It’s a short novel for children which has an ambitious amount of science threaded into the plot. At the beginning of the story young Albie has just lost his physicist mum to cancer. By way of consolation Albie’s physicist father – a somewhat distant figure because of his globe-trotting as a TV scientist – tells his son about the theory of parallel universes and suggests that in one of these his mum might still be alive and well. With an improbable mix of his mum’s laptop, a cardboard box and a radioactive banana, Albie sets off on a trip through the multiverse, acquiring a smattering of science and a some valuable life-lessons along the way.
Edge shows plenty of invention in telling his tale. I can tell you that I enjoyed it but I don’t consider myself a reliable judge of children’s fiction. So I sent the book to my nephew and niece, who are about the right age to be in the target audience. Here are their rather lovely reviews.
First up, Fergal, (age 11):
I enjoyed the book a lot. I liked that it gave you some interesting information about parallel universes. I liked that you can’t relate it to any other books (that I have read) because it is very different – such as the theme and the characters. And that because it is in a completely different universe all the characters are so similar, such as Albie as a boy and Alba. I liked how that the writer described them as the pretty much the same but they have a different background – I mean there are things that are the same such as the dad being famous and the mum dying at a certain age or way.
I liked the theme because I know there are a lot of sci-fi books but not many of them include actual science and things that scientists are investigating such as parallel universes where all possibilities are happening so in one you are killing nigel garage and in the other Germany may have won world war two, so we could be speaking German.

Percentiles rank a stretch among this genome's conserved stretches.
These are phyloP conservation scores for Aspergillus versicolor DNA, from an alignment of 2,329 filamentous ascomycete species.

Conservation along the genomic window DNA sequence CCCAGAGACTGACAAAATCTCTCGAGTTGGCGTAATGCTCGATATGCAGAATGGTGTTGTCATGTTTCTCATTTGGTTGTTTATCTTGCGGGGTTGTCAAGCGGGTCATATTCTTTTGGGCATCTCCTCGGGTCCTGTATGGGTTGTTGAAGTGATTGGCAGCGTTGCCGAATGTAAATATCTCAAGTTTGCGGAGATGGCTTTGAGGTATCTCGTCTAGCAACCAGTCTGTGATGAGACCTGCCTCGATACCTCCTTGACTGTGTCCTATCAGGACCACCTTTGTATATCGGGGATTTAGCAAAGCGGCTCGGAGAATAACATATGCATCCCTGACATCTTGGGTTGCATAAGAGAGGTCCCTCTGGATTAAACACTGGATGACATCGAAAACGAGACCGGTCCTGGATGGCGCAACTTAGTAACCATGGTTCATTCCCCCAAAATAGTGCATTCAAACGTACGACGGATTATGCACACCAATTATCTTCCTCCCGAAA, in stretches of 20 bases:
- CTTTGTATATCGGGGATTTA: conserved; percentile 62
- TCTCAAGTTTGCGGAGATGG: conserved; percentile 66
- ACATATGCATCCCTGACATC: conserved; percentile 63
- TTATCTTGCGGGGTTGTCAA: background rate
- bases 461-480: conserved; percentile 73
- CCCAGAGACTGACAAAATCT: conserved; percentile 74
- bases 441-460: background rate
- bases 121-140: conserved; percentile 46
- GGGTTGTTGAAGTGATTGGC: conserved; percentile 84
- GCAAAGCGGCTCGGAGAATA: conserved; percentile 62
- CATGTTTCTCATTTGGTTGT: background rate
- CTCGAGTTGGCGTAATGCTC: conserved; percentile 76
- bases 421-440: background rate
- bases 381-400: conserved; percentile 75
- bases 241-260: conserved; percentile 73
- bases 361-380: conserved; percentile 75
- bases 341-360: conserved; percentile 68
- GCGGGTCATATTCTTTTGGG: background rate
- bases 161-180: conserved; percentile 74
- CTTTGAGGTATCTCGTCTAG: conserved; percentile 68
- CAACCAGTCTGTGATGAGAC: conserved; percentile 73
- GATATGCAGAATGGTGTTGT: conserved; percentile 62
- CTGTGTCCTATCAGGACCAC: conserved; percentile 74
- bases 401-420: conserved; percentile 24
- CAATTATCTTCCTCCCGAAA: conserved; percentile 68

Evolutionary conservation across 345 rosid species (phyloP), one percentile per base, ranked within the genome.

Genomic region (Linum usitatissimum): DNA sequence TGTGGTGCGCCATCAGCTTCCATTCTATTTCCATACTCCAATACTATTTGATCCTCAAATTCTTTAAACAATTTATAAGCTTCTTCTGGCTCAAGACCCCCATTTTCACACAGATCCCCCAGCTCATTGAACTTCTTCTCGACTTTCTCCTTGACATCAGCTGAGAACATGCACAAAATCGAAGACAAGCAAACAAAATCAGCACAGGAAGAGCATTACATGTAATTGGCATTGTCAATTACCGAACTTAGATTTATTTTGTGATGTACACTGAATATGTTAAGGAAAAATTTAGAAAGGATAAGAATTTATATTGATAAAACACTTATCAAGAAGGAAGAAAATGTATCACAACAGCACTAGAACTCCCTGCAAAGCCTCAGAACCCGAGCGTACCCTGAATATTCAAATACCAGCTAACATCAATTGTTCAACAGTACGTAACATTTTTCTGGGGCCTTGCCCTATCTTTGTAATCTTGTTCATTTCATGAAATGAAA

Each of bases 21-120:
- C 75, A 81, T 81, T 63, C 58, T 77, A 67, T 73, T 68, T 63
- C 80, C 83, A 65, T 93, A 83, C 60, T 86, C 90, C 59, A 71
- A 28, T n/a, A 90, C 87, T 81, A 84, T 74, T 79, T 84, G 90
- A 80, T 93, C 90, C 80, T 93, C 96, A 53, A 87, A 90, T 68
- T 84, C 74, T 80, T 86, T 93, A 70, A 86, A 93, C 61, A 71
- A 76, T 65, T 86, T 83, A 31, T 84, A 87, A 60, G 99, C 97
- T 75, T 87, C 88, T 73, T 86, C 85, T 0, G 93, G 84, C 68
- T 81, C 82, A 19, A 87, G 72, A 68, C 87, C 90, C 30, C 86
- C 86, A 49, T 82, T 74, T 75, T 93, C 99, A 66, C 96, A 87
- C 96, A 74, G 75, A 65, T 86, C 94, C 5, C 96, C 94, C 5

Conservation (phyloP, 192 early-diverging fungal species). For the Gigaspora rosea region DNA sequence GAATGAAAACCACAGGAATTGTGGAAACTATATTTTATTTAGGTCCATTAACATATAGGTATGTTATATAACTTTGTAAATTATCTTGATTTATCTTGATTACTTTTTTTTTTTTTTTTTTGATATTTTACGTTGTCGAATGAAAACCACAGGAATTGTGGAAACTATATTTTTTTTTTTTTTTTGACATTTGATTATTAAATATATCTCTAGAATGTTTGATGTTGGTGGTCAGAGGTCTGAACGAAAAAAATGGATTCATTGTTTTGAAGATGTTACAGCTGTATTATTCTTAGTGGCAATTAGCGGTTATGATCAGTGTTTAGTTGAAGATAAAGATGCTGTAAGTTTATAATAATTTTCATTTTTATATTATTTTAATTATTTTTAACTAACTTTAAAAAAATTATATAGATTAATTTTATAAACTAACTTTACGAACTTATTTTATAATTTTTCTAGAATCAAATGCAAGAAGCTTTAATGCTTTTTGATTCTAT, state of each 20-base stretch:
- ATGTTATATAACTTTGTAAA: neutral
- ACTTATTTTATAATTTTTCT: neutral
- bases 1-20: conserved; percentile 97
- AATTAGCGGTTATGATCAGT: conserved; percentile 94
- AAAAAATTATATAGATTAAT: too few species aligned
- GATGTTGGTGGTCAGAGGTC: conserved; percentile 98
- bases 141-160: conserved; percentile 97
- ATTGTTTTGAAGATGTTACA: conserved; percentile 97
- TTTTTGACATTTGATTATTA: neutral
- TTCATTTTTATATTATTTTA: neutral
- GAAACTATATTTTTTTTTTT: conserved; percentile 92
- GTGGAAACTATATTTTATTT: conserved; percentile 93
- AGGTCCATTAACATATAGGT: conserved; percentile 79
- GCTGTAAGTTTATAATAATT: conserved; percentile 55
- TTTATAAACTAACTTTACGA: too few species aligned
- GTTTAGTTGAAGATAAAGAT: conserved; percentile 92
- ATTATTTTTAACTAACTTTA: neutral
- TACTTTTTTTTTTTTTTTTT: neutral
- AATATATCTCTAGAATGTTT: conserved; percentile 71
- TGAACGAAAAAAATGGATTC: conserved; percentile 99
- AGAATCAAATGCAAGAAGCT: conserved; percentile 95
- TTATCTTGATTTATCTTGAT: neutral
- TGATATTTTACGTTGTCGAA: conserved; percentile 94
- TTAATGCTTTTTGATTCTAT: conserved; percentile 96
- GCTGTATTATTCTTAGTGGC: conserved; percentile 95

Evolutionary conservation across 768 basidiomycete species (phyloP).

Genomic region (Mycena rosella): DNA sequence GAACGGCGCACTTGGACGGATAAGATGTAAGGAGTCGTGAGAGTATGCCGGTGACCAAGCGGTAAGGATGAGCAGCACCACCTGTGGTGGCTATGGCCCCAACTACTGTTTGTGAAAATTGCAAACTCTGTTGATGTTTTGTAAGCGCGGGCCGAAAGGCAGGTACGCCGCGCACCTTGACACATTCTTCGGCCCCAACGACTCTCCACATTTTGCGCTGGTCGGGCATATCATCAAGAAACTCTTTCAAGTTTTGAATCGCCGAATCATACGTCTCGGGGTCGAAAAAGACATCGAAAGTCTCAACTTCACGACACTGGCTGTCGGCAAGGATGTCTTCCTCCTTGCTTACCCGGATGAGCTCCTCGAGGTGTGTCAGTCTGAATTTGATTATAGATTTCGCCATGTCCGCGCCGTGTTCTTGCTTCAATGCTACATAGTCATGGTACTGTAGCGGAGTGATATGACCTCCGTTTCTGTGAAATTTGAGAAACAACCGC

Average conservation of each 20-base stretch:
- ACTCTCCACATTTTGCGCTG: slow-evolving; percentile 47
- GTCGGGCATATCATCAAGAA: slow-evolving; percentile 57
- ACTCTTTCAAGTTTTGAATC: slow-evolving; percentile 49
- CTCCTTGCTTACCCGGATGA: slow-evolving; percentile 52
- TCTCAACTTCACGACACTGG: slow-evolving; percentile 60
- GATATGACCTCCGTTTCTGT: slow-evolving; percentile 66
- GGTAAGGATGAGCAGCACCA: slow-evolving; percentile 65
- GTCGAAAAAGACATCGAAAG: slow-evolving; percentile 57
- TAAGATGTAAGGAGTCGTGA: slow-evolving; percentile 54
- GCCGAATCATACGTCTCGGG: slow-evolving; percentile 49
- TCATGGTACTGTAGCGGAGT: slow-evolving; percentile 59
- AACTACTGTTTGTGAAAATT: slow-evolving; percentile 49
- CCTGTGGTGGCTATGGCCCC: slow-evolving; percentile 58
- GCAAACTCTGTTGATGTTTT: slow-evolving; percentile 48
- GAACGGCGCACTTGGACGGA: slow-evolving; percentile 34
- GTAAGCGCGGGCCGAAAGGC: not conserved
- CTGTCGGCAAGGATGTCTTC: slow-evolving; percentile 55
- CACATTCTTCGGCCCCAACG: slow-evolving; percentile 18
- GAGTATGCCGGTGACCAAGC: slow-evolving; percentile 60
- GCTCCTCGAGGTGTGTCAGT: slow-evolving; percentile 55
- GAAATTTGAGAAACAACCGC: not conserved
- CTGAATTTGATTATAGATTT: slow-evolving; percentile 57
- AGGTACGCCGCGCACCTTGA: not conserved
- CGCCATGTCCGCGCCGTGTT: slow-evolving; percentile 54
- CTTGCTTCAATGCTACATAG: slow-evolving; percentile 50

The final thing that I want to say is that the writer have really gotten into your heart when the mum dies because he wants you to be sharing Albie’s sadness.
And now his sister, Niamh (age 13):
I thought that The Many Worlds of Albie Bright was a great book with plenty of emotion and a wonderful storyline that had me hooked from the beginning.
It reminded me a bit of The Curious Incident of the Dog in the Nighttime because of its oddly charming writing style of the main character speaking directly to the reader. The narrative itself was interesting and extremely enjoyable to read and had a lovely friendly tone to it throughout the story.
One of my favourite parts of this book is Albie explaining the science and theory of his experiment. It was a beautiful mix of “that sounds like it makes sense” and “but it would never work and makes absolutely no sense”. The writer explained it in such a way that you completely went along with it no matter how ridiculous it sounded.
The story was amazing and made me laugh, smile and cry. It was truly wonderful and I would definitely read again. The only thing that I slightly raised an eyebrow at was the staggering amount of convenience and ex machina but I suppose that it’s all part of the story and the unbelievably believableness about it.